This event was foreshadowed in chapter one of the novel when John Reed was compared to Caligula and Nero. Both rulers had harmed many people and spent a lot of money; their deaths were inevitable. They had both exhausted the patience of people who were of closest relations to them. In fact, Goldsmith even regarded Nero’s death as a blessing, and says that even in death, he was a " . . . ghastly spectacle of innoxious tyranny" (413). He then highlights Rome’s "rejoicing" upon his death (Goldsmith 414). Similarly, John Reed had worn out his mother’s kindness. She had helped him numerous times, but her patience and money had run out. It is believed that John, like Nero, took his own life. Just as the Roman emperors fell because of their misuse of power and money, so did John Reed. However, John Reed is not the only character criticized or compared to a corrupt Roman figure.
Bronte’s other Roman reference occurs much later in the novel when Rochester compares Bertha to Messalina. According to Goldsmith, Messalina was a horrible woman. She was ruthless and avarice, and " . . . she put no bounds to her enormities" (Goldsmith 386-87). She used her influence to further herself, and there were no "bounds" to how far she would go. Goldsmith synonymies her name with words like "insatiable," "lewd," and "vicious" (387). Most importantly, however, Goldsmith stresses her infamous adultery; her bigamy, her incessant lust, and her cruelty made her despised by most (Goldsmith 388-389). Therefore, Rochester’s comparison of Bertha to Messalina is severe. Because of its harshness, this allusion indicates numerous things about Bertha’s past and many potential causes for Rochester’s disgust.
After Jane discovered Rochester’s secret marriage, he had to explain everything and try to justify his actions. In defending himself, Rochester paints a very negative picture of his wife, Bertha. After they were married, he began to find many flaws in her. He tells Jane "I was not sure of the existence of one virtue in her nature: I had marked neither modesty, nor benevolence, nor candour, nor refinement in her mind or manners . . ." (301; ch. 27). She lacked a single virtuous quality. In fact, her very "nature" repulsed him, and he found " . . . her tastes obnoxious . . ." (302; ch. 27). He said that speaking to her was difficult because " . . . whatever topic [he] started, immediately received from her a turn at once coarse and trite, perverse and imbecile . . ." (302; ch. 27). This is the key to understanding why Rochester calls Bertha his "Indian Messalina" (307; ch. 27). Something in Bertha’s "obnoxious tastes" and "perverse" behaviors sickens Rochester.
Bronte never specifically states what these perversions are, leaving it to the reader to uncover what a reference to Messalina could mean.
There are many reasons for comparing Bertha to Messalina, but only one really explains Rochester’s repulsion. Bertha’s bad temperament, cruelty, and greed are all possible reasons. Another is knowing that Jane is well educated and comparing Bertha to Messalina, a woman whose name is synonymous with evil behavior, would earn Rochester pity from Jane (who has reason to dislike Bertha who’s an obstacle in her way). However, none of these reasons seem strong enough based on the language of the novel. Instead, Bertha’s sexuality appears to be the most likely reason that Rochester is so appalled by her. This is never made explicit in the text because according to Regina Barreca in "Coming and Going in Victorian Literature," "Victorian literature for the most part veils any sexual relation inside the domestic union and so readers must judge from the evidence of Taboo sexual behaviors provided by adulterous, or at the very least adventurous, figures" (3). In Victorian times, sex in general was not commonly written about and "Taboo sexual behaviors" were "veiled" to avoid public scrutiny. The way that Rochester describes Bertha shows that she must have been into uncommon sexual practices such as bestiality, lesbianism, or anal or oral sex. He describes her as "perverse." Perverse is a word associated with someone into disgusting or unorthodox behaviors. He also describes Bertha as a "wild beast," further indicating that he sees her as less than normal (305; ch. 27). It is never stated, and therefore a reader can only conjecture why Rochester is so disgusted by Bertha. However, all the diction seems to indicate that Bertha was a sexual deviant, and many present day views of Bertha see her as an adulteress, a hypersexual, and even an evil fairy.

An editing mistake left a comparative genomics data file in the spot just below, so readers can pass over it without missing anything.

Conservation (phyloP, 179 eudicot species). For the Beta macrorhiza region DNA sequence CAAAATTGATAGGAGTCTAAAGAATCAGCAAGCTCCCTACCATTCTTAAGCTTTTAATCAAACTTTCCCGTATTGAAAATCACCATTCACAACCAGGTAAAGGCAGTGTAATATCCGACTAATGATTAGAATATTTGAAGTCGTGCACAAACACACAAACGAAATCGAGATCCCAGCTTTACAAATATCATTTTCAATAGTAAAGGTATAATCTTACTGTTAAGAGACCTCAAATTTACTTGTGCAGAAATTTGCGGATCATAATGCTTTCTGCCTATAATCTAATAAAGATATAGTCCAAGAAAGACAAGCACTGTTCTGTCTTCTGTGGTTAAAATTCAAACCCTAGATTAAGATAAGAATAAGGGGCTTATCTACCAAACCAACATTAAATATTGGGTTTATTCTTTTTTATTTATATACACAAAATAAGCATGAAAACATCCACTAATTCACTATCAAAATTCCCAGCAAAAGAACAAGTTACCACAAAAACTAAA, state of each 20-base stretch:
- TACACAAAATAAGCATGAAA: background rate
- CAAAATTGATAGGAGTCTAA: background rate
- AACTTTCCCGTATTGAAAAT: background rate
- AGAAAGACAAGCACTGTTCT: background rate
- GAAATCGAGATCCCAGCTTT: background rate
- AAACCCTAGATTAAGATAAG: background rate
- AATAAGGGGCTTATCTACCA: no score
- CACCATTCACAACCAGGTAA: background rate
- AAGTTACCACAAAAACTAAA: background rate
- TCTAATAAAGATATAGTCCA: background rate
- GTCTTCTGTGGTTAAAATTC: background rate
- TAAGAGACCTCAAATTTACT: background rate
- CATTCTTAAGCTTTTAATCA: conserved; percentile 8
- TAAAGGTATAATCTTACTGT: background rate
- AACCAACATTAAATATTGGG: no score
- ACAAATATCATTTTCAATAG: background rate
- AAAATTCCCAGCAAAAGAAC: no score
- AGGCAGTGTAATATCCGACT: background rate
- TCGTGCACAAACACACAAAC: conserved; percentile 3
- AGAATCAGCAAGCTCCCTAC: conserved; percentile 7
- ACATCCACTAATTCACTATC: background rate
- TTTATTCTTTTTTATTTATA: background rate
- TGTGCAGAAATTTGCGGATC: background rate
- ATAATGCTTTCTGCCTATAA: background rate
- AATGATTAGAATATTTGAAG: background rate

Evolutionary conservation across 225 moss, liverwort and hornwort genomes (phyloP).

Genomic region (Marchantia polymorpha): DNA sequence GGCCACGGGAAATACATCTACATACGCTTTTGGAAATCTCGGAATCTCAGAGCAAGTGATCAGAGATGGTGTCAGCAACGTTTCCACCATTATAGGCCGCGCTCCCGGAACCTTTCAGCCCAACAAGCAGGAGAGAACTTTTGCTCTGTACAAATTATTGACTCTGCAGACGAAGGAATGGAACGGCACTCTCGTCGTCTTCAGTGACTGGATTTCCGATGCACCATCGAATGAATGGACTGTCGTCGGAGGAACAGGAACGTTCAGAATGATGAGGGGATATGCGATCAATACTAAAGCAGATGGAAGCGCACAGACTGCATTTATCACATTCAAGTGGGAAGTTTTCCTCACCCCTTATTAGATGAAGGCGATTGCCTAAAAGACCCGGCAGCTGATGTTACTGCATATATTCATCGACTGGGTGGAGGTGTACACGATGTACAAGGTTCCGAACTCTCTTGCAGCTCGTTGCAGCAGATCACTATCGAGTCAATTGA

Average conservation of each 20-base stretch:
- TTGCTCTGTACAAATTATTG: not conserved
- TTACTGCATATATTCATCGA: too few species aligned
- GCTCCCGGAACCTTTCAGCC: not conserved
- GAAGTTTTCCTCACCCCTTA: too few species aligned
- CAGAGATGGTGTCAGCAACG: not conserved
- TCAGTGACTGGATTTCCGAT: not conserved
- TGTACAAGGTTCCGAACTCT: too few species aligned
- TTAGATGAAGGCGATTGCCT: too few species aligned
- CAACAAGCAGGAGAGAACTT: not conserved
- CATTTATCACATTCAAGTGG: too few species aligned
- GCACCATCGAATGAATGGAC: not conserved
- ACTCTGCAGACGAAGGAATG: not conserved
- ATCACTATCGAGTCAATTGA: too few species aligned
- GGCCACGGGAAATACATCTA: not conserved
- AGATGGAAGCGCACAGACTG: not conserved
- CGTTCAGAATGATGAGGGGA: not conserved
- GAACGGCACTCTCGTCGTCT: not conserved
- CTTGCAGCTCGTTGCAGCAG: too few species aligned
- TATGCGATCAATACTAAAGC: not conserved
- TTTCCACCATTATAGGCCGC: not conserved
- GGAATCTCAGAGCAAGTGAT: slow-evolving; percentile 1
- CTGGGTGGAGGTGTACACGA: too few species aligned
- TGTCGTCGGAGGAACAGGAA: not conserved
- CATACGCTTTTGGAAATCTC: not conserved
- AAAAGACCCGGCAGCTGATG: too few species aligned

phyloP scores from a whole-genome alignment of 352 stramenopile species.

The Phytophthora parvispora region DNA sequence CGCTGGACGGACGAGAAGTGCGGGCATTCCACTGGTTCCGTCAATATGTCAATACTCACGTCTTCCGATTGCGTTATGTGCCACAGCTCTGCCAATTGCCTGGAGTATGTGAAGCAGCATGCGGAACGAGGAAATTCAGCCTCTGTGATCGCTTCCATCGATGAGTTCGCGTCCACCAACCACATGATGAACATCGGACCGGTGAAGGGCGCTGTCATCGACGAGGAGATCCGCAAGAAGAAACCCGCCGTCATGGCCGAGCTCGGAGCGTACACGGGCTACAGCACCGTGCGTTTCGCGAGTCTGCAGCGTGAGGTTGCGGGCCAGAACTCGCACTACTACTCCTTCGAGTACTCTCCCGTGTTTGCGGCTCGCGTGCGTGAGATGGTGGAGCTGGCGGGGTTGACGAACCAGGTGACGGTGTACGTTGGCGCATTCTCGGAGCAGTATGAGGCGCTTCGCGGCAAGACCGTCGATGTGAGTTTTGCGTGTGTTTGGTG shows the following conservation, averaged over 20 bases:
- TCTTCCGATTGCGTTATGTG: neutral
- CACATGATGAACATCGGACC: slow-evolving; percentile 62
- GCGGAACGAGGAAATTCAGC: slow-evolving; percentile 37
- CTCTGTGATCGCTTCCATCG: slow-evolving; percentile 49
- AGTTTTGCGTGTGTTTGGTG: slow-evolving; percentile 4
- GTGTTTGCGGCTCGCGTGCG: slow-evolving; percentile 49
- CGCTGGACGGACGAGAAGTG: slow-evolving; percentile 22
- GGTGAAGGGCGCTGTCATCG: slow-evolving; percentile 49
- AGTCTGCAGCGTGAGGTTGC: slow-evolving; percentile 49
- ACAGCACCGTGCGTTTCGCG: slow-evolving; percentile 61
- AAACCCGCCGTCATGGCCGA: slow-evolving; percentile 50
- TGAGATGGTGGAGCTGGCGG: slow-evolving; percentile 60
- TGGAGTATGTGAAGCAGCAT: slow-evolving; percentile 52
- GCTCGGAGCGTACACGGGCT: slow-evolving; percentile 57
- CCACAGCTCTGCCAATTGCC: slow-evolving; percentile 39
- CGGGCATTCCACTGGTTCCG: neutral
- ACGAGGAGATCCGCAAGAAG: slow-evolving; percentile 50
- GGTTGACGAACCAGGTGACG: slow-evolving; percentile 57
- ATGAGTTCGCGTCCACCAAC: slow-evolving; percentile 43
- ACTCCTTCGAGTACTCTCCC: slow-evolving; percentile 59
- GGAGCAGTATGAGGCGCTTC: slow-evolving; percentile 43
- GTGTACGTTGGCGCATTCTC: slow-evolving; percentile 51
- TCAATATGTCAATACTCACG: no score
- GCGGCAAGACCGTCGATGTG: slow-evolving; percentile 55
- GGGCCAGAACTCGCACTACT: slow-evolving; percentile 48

The Roman allusions in Jane Eyre are very important because they are markers for the reader to be aware of. It is essential for a reader to realize that such references are not random. In the novel, the references provide vivid details about the characters and foreshadow events to come. Also, they allow the author to imply things that she may otherwise be unable to do so. Charlotte Bronte’s comparison of Bertha to Messalina, for example, helps allude to Bertha’s possible promiscuity without ever mentioning sex. This is very important, especially to a female author writing in a time when sex in literature was taboo. However, Bronte cleverly avoids breaking societal rules, and provides readers with allusions that make things more clear, but also leaves the reader wondering: Was Bertha really as corrupt as Messalina? Questions like this force a reader to investigate the text with greater detail and make the author’s words much more important.
Barreca, Regina. "Introduction: Coming and Going in Victorian Literature." Sex and Death in Victorian Literature. Ed. Regina Barreca. Bloomington: Indiana UP, 1990. 1-8.
Bronte, Charlotte. Jane Eyre. Ed. Beth Newman. Boston: Bedford, 1996.
Goldsmith, Oliver. The History of Rome, from the Foundation of the City of Rome to the Destruction of the Western Empire. London, 1823.